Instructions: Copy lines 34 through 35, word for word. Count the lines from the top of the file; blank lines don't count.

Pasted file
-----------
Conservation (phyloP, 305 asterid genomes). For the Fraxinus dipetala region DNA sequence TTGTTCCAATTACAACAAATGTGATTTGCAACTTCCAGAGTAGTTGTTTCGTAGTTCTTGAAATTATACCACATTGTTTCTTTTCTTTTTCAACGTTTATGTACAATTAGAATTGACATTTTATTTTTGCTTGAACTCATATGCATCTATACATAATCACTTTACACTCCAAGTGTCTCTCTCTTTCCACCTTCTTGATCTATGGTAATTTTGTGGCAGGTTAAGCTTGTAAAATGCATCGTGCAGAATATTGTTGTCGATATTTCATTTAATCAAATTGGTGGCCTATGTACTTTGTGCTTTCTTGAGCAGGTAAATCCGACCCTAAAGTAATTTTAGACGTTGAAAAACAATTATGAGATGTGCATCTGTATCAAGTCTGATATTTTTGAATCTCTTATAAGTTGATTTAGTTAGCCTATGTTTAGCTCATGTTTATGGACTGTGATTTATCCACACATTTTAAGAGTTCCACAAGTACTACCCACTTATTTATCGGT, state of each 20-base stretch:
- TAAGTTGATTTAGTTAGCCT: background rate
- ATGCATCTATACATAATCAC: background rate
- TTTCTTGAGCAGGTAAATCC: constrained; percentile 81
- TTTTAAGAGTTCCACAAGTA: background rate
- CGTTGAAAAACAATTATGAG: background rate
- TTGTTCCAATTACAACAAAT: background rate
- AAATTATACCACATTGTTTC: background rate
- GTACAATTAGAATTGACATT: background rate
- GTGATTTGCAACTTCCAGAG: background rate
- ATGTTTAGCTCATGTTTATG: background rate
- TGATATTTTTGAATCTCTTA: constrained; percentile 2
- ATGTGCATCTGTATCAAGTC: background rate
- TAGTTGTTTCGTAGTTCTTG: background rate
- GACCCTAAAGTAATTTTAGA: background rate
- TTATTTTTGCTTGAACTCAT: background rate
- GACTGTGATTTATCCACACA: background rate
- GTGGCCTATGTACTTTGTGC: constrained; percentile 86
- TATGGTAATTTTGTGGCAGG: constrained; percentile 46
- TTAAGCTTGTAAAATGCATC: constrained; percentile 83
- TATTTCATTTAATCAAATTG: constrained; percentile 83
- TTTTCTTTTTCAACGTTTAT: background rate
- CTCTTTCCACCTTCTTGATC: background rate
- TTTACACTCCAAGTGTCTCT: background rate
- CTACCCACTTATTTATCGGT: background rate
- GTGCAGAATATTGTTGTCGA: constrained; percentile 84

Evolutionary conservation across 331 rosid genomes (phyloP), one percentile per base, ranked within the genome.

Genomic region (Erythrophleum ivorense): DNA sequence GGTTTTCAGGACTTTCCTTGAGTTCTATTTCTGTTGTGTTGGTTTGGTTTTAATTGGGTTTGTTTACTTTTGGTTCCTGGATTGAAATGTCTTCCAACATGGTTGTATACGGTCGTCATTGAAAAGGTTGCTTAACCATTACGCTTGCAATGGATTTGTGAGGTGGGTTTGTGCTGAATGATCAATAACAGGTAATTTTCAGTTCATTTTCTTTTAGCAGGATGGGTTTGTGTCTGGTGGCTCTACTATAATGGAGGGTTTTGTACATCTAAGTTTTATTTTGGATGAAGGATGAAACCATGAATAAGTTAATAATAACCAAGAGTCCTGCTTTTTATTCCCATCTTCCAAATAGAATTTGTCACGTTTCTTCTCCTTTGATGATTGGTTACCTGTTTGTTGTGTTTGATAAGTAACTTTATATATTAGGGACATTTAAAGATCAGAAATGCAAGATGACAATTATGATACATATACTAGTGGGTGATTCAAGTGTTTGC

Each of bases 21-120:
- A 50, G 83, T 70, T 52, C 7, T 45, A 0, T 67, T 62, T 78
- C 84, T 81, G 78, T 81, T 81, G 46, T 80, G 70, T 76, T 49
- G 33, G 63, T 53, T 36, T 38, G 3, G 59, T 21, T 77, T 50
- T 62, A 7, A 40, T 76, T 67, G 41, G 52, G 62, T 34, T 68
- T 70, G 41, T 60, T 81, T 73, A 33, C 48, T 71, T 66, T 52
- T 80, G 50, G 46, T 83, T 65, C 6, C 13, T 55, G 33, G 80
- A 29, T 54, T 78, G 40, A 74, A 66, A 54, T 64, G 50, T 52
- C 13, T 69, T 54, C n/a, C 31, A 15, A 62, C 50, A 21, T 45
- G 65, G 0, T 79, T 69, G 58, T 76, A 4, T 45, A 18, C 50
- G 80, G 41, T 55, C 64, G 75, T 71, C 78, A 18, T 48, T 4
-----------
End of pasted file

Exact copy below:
- T 70, G 41, T 60, T 81, T 73, A 33, C 48, T 71, T 66, T 52
- T 80, G 50, G 46, T 83, T 65, C 6, C 13, T 55, G 33, G 80